Three useful systems


Dear Artist,

Outdoor work can be confusing. Because there is often so much to look at, the painter may not know where to begin. Here are three basic approaches you might find useful:

Late Surprise, 2007 36 x 40 inches Acrylic on canvas by Robert Genn

Late Surprise, 2007
36 x 40 inches
Acrylic on canvas
by Robert Genn (1936 – 2014)

Even though your planned subject may be off in the distance, before you do anything about it, search around your immediate environment and find something in the foreground. This can be anything that interests you or has design potential — a stump, colourful foliage, animal or human figure. Render this to some degree of completion first. Pay attention to its form, design and colour and try to get it more or less right. With one strong motif in the foreground, the rest of the design can be more easily composed. Elements of the composition can then be tied in to harmonize and complement the foreground motif, and a more enriched work is the result.

Another way to approach an environment is to mask off a particular view using two L-shaped pieces of card or a small viewfinder. Eliminating peripheral clutter clarifies compositions. The problem with this approach is that you can get stuck with what’s out there. After the fact, significant powers of imagination may be required to bring the work up to creative standards. Nevertheless, pre-framing has its place. Seasoned painters tend to look at the world and see frames all over the place.

Evening, Canoe Lake, Algonquin Park, ON, 1990 30 x 30 inches Acrylic on canvas by Robert Genn

Evening, Canoe Lake, Algonquin Park, ON, 1990
30 x 30 inches
Acrylic on canvas
by Robert Genn

A third way is to pay little or no attention to the view at hand and to dedicate your eyes to the canvas itself and the design as it develops. One stroke begets another and a new vision appears. Rather than slavishly copying a scene, one inhales the feeling of the place and commits this feeling to the canvas realm. In this mode, conventions such as form and drawing may suffer, but more abstract and personal work may result. This is the style finder’s way. The result is often a unique vision and a country mile of personal satisfaction.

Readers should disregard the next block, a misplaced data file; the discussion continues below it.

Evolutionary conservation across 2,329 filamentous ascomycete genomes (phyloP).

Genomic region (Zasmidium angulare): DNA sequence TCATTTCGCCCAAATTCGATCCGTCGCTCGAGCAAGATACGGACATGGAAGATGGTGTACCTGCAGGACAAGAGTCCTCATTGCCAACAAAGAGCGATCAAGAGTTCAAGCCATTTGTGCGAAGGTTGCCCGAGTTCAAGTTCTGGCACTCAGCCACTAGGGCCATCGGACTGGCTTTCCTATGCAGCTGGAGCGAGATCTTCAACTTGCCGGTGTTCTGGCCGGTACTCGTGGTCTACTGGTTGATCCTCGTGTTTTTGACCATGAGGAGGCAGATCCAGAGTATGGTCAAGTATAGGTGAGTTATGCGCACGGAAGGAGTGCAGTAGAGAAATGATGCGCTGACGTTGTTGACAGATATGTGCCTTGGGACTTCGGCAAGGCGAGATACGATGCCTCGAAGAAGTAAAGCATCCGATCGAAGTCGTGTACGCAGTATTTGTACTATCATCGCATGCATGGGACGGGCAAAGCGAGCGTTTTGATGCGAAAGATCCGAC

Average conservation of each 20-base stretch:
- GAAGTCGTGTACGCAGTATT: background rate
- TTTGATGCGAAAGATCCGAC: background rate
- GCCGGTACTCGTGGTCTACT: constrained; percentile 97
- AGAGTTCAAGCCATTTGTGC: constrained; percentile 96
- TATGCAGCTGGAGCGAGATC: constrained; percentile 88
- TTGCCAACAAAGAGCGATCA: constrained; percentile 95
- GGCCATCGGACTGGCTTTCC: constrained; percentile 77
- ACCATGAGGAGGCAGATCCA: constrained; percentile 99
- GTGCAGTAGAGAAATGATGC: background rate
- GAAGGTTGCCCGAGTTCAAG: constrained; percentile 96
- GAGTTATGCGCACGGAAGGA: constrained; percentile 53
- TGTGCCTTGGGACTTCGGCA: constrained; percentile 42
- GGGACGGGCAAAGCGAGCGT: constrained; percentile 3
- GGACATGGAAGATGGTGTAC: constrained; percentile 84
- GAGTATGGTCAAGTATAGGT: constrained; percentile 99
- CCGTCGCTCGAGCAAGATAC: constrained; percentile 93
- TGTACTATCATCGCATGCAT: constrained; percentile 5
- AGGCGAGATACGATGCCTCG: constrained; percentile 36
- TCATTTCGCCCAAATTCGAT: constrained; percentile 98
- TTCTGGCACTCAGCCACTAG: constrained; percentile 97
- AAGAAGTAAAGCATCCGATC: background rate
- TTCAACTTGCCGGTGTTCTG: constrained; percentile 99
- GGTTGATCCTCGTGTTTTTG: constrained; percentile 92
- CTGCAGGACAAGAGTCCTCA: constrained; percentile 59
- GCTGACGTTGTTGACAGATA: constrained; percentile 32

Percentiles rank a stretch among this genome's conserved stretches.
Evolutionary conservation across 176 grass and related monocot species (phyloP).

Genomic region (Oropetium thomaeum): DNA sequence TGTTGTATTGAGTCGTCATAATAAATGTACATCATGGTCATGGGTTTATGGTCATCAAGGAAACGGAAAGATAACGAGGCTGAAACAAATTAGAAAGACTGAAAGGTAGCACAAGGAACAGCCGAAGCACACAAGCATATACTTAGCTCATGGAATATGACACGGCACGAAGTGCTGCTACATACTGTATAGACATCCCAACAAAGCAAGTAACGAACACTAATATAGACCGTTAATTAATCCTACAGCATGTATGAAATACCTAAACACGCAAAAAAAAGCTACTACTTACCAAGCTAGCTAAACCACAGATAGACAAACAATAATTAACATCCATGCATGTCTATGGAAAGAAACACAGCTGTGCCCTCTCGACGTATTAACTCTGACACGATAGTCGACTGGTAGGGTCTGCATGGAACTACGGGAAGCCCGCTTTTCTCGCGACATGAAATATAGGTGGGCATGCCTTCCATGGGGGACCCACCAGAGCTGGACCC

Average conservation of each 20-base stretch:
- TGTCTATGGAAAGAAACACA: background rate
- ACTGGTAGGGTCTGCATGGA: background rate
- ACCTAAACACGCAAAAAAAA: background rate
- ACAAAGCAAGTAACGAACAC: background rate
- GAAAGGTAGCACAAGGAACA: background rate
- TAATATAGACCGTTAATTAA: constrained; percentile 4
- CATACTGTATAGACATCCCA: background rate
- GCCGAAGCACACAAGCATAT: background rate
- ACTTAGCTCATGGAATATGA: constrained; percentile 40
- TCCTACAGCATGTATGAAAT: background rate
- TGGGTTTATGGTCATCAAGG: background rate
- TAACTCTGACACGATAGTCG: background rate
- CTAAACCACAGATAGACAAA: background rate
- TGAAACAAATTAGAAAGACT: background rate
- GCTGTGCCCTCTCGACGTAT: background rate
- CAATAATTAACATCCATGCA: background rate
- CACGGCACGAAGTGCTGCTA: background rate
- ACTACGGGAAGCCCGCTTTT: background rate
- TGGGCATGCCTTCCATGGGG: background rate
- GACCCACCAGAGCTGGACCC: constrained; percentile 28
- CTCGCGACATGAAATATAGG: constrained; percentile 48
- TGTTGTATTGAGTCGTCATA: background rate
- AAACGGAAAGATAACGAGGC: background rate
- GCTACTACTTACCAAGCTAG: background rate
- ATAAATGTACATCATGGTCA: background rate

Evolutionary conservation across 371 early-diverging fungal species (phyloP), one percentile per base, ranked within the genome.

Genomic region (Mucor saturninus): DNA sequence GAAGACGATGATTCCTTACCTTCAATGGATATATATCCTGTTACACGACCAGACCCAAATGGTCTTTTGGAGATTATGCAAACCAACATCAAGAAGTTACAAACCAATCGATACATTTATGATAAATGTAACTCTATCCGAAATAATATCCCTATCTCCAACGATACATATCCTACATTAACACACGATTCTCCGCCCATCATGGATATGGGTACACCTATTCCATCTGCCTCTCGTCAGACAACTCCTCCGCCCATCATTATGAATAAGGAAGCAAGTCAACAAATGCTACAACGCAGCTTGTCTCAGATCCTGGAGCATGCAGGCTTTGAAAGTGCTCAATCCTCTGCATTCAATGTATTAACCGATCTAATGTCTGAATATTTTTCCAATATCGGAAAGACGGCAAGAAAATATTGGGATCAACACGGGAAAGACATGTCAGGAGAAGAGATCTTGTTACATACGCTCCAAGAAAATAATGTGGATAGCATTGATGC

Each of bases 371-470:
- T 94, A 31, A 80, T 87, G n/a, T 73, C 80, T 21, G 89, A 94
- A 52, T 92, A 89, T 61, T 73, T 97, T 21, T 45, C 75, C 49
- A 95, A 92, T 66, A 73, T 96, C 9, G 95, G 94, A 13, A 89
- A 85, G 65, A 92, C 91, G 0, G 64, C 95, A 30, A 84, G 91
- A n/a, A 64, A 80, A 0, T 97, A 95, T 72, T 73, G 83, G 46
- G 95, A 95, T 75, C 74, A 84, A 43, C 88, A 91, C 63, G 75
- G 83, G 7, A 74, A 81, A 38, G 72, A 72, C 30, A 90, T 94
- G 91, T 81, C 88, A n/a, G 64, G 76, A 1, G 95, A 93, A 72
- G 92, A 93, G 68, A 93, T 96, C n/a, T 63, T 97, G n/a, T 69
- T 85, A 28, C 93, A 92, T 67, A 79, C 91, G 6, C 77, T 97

It’s sometimes the combination of many approaches that keeps the practitioner interested. The outdoor workstation is a place of invention as well as toil. The eternal puzzle draws us back. It was ever thus. We are not donut machines.

Golden Surprise, 1979 24 x 30 inches Acrylic on canvas by Robert Genn

Golden Surprise, 1979
24 x 30 inches
Acrylic on canvas
by Robert Genn

Best regards,


PS: “The object of all work is production or accomplishment and to either of these ends there must be forethought, system, planning, intelligence, and honest purpose, as well as perspiration.” (Thomas Edison)

Esoterica: In some situations it may be necessary to retreat to your comfort zone. At other times you need to cruise for new challenges and new subjects. A combination keeps you at work until the grazing elk get too close for comfort.

This letter was originally published as “Three useful systems” on June 18, 2010.


The Letters: Vol. 1 and 2, narrated by Dave Genn, are available for download on Amazon, here. Proceeds of sales contribute to the production of The Painter’s Keys.

“A man who works with his hands is a laborer; a man who works with his hands and his mind is a craftsman; but a man who works with his hands and his brain and his heart is an artist.” (St. Thomas Aquinas)



    • Penelope Slade on

      A perfect article for me now! struggling to figure out “my way” w/plein aire painting….and I need more miles under my belt. Pen

  1. Just what I needed to read right now. I struggle with getting the scene just right. Relying on my view finder a bit to much perhaps, and sacrificing a freer more satisfying result. Something I will be working on!

  2. I really connect with the Esoterica in this valuable article by Robert Genn. He has a wonderful way of adding relevant visuals, often times with humor, in his words of wisdom for each of us to take and from which to learn. Thank you, Sara and “thank you” Robert wherever you are, hopefully resting in peace for all eternity with our Dear Creator….Suszanne

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Visual Abstraction…Translating Everyday Images Into Stunning Abstract Designs
September 23, 2019 to September 27, 2019


Never be without a design from which to create an abstract painting. Taking images you see on your daily walk, while shopping or in your home… dissecting them into shapes and value to produce abstract paintings that sell.


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This workshop will fill fast.  Limited to 10 artists.  Each artist will have their own table. the Wall
oil on canvas
24 x 30 inches, 2017

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